The Falash Mura put their lives on hold in additional ways in connection with the awaited plane ticket to Israel. Teshager Gerem’s father, Teshager Gerem Bogal, moved his family from their village to Gondar nine years ago to prepare for the move to Israel.

In their native village, the family of nine had a good income and spacious accommodations. Gondar was a serious downgrade: Before they left for Israel, the family shared a single dirt-floor room with no running water.

Now, all of the immigrants will live for two years at a government absorption center in Be’er Sheva where they will be taught Hebrew and undergo conversion.

Both that family and that of Kefale Tayachew Damtie say they are treated differently in Ethiopian society because they are considered Jewish. (Damtie is sure his landlord had hiked the rent for that reason, he said.)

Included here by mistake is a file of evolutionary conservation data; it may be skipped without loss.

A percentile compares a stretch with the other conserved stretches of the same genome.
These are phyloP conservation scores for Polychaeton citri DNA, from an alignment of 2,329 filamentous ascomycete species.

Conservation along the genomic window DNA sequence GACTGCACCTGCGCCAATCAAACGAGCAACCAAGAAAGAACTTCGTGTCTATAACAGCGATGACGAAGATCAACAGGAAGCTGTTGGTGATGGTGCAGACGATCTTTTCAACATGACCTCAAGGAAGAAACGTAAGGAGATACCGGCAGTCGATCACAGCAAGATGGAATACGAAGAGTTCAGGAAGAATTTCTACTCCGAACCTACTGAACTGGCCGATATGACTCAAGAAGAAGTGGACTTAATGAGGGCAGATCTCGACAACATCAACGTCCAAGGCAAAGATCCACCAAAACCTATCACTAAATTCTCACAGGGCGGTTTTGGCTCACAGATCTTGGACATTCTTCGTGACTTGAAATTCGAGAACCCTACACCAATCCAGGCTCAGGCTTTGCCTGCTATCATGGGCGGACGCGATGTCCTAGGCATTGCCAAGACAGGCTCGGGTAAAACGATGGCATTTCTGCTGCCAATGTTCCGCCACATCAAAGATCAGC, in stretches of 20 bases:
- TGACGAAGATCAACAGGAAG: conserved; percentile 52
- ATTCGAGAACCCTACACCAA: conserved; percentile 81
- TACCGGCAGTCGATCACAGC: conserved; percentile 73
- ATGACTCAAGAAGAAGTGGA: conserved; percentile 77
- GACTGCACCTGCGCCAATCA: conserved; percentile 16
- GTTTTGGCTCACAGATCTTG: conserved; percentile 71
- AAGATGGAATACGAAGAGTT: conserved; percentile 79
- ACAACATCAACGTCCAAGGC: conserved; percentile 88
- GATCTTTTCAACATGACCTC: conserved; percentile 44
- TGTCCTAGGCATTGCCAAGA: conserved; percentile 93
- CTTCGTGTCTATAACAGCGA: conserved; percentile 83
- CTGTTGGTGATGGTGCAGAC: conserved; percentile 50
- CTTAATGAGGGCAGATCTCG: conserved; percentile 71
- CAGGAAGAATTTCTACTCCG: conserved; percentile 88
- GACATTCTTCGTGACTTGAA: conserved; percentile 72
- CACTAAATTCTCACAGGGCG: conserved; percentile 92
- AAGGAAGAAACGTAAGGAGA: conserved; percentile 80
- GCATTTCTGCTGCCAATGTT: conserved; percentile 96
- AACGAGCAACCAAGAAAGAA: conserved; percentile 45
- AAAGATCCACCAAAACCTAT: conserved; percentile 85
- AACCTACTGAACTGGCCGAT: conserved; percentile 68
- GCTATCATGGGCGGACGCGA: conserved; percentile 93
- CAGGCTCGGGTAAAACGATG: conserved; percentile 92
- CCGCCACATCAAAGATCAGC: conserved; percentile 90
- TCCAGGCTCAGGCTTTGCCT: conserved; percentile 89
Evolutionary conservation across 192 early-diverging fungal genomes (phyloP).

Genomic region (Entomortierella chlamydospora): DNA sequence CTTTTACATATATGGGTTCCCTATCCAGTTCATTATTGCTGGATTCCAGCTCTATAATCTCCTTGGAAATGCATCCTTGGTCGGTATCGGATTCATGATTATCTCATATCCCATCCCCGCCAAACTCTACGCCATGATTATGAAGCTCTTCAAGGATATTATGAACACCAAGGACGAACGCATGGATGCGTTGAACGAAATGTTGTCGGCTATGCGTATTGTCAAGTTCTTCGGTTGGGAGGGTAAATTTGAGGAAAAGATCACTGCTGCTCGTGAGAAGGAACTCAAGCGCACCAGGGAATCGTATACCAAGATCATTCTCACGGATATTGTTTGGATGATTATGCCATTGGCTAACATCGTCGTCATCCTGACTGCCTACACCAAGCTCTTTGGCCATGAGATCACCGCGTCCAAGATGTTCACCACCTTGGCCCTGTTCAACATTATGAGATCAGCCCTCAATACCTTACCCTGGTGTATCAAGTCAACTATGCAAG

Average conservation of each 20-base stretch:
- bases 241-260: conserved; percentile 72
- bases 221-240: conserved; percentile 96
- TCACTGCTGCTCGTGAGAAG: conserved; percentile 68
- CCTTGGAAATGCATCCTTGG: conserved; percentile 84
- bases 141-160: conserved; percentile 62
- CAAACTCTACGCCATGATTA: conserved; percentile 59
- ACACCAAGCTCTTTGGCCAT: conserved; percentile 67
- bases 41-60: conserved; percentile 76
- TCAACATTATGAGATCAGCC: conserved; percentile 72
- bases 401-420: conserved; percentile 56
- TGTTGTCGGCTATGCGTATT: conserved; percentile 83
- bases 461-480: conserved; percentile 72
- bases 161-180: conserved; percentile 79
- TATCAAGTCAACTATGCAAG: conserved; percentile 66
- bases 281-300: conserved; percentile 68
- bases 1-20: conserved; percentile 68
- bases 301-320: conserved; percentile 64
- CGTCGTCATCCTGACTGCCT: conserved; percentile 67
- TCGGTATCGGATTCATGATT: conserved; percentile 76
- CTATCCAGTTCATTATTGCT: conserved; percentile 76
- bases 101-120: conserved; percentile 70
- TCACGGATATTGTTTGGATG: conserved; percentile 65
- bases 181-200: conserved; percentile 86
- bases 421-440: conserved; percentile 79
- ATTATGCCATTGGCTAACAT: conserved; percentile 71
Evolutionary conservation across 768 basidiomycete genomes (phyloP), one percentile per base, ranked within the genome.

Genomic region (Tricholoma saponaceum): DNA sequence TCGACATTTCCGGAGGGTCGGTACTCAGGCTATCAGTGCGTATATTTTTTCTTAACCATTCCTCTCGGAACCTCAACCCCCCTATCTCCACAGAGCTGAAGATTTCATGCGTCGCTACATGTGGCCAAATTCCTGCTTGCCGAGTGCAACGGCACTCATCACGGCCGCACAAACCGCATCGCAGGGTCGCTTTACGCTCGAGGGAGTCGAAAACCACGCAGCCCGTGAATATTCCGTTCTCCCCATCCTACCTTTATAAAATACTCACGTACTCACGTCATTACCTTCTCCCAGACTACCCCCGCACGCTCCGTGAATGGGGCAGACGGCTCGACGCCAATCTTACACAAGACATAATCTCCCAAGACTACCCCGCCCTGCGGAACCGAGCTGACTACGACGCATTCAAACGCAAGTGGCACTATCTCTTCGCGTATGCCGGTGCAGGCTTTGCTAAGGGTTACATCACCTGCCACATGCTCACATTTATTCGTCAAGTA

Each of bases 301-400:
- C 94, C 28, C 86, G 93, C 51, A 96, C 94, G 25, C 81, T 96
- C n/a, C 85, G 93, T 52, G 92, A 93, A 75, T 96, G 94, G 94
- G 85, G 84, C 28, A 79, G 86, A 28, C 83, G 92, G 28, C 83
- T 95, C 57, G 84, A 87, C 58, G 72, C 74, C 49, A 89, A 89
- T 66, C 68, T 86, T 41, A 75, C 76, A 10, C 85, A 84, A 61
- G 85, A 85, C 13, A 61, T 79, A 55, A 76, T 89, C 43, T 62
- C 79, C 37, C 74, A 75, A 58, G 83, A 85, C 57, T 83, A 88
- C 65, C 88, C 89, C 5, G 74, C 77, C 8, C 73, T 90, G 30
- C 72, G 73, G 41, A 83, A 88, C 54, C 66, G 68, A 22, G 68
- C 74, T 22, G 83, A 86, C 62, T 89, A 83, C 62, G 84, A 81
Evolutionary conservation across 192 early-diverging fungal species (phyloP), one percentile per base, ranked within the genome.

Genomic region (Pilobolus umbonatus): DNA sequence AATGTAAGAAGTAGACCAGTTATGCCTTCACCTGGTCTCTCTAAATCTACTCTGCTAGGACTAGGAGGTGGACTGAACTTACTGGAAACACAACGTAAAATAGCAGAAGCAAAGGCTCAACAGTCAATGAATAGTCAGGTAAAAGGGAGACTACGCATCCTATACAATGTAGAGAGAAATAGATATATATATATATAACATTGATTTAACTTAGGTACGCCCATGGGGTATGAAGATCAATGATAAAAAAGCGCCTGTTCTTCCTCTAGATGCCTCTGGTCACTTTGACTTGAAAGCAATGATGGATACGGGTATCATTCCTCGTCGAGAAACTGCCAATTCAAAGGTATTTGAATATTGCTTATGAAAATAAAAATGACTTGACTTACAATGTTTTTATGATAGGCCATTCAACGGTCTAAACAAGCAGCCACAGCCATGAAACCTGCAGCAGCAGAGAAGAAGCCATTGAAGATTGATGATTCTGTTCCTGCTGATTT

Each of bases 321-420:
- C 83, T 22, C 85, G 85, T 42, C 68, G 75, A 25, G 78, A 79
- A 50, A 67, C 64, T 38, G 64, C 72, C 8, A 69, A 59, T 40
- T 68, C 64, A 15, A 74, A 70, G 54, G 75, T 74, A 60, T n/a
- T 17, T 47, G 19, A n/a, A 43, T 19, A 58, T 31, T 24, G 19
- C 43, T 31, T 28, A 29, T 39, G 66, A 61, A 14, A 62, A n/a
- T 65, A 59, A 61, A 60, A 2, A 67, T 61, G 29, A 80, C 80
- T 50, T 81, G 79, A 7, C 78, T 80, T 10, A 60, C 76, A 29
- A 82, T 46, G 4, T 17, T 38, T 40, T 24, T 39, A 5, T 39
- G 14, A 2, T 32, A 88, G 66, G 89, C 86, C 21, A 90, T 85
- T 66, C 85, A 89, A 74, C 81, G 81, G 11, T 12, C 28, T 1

Members of the Falash Mura community celebrate with a festive prayer service the immigration to Israel of 180 people from Gondar, Ethiopia, May 31, 2022. (Cnaan Liphshiz)

With the money from selling their farm, the Gerem family was able to afford to send all their children, aged 17 to 35, to high school and university to prepare them to better integrate into Israel’s modern society, the father of the family said at his home during a visit that the Jewish Agency’s staff of 20 in Ethiopia organized for journalists.

The integration of all Ethiopians has been slow, painful but ultimately successful, Feldmann said.